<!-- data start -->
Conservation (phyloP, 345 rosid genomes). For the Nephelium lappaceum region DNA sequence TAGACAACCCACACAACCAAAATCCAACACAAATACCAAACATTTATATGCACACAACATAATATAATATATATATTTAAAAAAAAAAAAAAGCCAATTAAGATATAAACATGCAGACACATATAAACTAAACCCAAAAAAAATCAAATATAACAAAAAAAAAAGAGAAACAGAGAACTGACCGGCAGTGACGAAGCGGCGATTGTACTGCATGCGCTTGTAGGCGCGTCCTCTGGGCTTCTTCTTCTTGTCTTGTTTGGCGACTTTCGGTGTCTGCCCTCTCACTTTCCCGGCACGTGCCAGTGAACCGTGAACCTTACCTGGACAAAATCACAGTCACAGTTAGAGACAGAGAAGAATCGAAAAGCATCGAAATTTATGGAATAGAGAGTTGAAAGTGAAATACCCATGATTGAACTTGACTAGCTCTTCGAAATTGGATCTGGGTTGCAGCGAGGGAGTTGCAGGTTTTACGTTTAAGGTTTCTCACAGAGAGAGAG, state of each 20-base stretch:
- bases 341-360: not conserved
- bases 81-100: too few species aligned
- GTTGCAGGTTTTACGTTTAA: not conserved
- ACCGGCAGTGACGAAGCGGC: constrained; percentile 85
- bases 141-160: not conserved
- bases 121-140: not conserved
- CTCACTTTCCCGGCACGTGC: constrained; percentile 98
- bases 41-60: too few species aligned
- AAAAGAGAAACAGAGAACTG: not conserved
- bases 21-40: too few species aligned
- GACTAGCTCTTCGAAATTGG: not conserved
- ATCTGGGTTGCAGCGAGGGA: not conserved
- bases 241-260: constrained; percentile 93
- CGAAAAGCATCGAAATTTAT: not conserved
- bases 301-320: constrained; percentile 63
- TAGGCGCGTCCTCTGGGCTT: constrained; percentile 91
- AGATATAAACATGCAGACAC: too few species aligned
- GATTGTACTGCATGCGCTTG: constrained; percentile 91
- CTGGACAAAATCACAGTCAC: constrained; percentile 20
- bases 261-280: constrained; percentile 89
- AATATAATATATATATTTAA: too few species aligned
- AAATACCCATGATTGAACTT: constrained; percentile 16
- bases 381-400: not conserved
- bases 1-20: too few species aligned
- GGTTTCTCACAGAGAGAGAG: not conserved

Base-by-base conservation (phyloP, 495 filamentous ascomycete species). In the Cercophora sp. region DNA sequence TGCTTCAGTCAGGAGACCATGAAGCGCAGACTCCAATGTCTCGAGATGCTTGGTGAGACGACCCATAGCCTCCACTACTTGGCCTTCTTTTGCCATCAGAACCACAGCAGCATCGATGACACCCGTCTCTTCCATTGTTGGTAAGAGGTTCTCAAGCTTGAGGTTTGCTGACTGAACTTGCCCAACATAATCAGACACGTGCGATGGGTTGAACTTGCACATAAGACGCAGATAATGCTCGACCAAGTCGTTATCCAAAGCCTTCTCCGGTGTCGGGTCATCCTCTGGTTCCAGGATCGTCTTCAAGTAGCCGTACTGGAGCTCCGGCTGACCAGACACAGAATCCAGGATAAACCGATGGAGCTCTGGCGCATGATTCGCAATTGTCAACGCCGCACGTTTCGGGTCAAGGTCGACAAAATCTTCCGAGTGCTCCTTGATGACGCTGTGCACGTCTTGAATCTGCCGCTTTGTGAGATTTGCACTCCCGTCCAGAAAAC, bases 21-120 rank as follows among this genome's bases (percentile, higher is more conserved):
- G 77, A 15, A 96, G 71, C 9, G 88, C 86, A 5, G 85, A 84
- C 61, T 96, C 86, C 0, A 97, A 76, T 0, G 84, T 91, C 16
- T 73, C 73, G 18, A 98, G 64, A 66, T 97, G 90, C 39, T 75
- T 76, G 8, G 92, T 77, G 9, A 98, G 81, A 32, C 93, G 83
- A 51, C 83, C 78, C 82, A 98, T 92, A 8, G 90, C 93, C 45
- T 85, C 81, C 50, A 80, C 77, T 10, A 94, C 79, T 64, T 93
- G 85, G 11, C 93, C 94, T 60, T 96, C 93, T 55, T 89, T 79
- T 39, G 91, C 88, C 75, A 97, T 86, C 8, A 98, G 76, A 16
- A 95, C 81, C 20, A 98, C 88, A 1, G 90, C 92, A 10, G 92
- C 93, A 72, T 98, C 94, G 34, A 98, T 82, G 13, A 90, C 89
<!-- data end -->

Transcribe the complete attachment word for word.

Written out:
Conservation (phyloP, 345 rosid genomes). For the Nephelium lappaceum region DNA sequence TAGACAACCCACACAACCAAAATCCAACACAAATACCAAACATTTATATGCACACAACATAATATAATATATATATTTAAAAAAAAAAAAAAGCCAATTAAGATATAAACATGCAGACACATATAAACTAAACCCAAAAAAAATCAAATATAACAAAAAAAAAAGAGAAACAGAGAACTGACCGGCAGTGACGAAGCGGCGATTGTACTGCATGCGCTTGTAGGCGCGTCCTCTGGGCTTCTTCTTCTTGTCTTGTTTGGCGACTTTCGGTGTCTGCCCTCTCACTTTCCCGGCACGTGCCAGTGAACCGTGAACCTTACCTGGACAAAATCACAGTCACAGTTAGAGACAGAGAAGAATCGAAAAGCATCGAAATTTATGGAATAGAGAGTTGAAAGTGAAATACCCATGATTGAACTTGACTAGCTCTTCGAAATTGGATCTGGGTTGCAGCGAGGGAGTTGCAGGTTTTACGTTTAAGGTTTCTCACAGAGAGAGAG, state of each 20-base stretch:
- bases 341-360: not conserved
- bases 81-100: too few species aligned
- GTTGCAGGTTTTACGTTTAA: not conserved
- ACCGGCAGTGACGAAGCGGC: constrained; percentile 85
- bases 141-160: not conserved
- bases 121-140: not conserved
- CTCACTTTCCCGGCACGTGC: constrained; percentile 98
- bases 41-60: too few species aligned
- AAAAGAGAAACAGAGAACTG: not conserved
- bases 21-40: too few species aligned
- GACTAGCTCTTCGAAATTGG: not conserved
- ATCTGGGTTGCAGCGAGGGA: not conserved
- bases 241-260: constrained; percentile 93
- CGAAAAGCATCGAAATTTAT: not conserved
- bases 301-320: constrained; percentile 63
- TAGGCGCGTCCTCTGGGCTT: constrained; percentile 91
- AGATATAAACATGCAGACAC: too few species aligned
- GATTGTACTGCATGCGCTTG: constrained; percentile 91
- CTGGACAAAATCACAGTCAC: constrained; percentile 20
- bases 261-280: constrained; percentile 89
- AATATAATATATATATTTAA: too few species aligned
- AAATACCCATGATTGAACTT: constrained; percentile 16
- bases 381-400: not conserved
- bases 1-20: too few species aligned
- GGTTTCTCACAGAGAGAGAG: not conserved

Base-by-base conservation (phyloP, 495 filamentous ascomycete species). In the Cercophora sp. region DNA sequence TGCTTCAGTCAGGAGACCATGAAGCGCAGACTCCAATGTCTCGAGATGCTTGGTGAGACGACCCATAGCCTCCACTACTTGGCCTTCTTTTGCCATCAGAACCACAGCAGCATCGATGACACCCGTCTCTTCCATTGTTGGTAAGAGGTTCTCAAGCTTGAGGTTTGCTGACTGAACTTGCCCAACATAATCAGACACGTGCGATGGGTTGAACTTGCACATAAGACGCAGATAATGCTCGACCAAGTCGTTATCCAAAGCCTTCTCCGGTGTCGGGTCATCCTCTGGTTCCAGGATCGTCTTCAAGTAGCCGTACTGGAGCTCCGGCTGACCAGACACAGAATCCAGGATAAACCGATGGAGCTCTGGCGCATGATTCGCAATTGTCAACGCCGCACGTTTCGGGTCAAGGTCGACAAAATCTTCCGAGTGCTCCTTGATGACGCTGTGCACGTCTTGAATCTGCCGCTTTGTGAGATTTGCACTCCCGTCCAGAAAAC, bases 21-120 rank as follows among this genome's bases (percentile, higher is more conserved):
- G 77, A 15, A 96, G 71, C 9, G 88, C 86, A 5, G 85, A 84
- C 61, T 96, C 86, C 0, A 97, A 76, T 0, G 84, T 91, C 16
- T 73, C 73, G 18, A 98, G 64, A 66, T 97, G 90, C 39, T 75
- T 76, G 8, G 92, T 77, G 9, A 98, G 81, A 32, C 93, G 83
- A 51, C 83, C 78, C 82, A 98, T 92, A 8, G 90, C 93, C 45
- T 85, C 81, C 50, A 80, C 77, T 10, A 94, C 79, T 64, T 93
- G 85, G 11, C 93, C 94, T 60, T 96, C 93, T 55, T 89, T 79
- T 39, G 91, C 88, C 75, A 97, T 86, C 8, A 98, G 76, A 16
- A 95, C 81, C 20, A 98, C 88, A 1, G 90, C 92, A 10, G 92
- C 93, A 72, T 98, C 94, G 34, A 98, T 82, G 13, A 90, C 89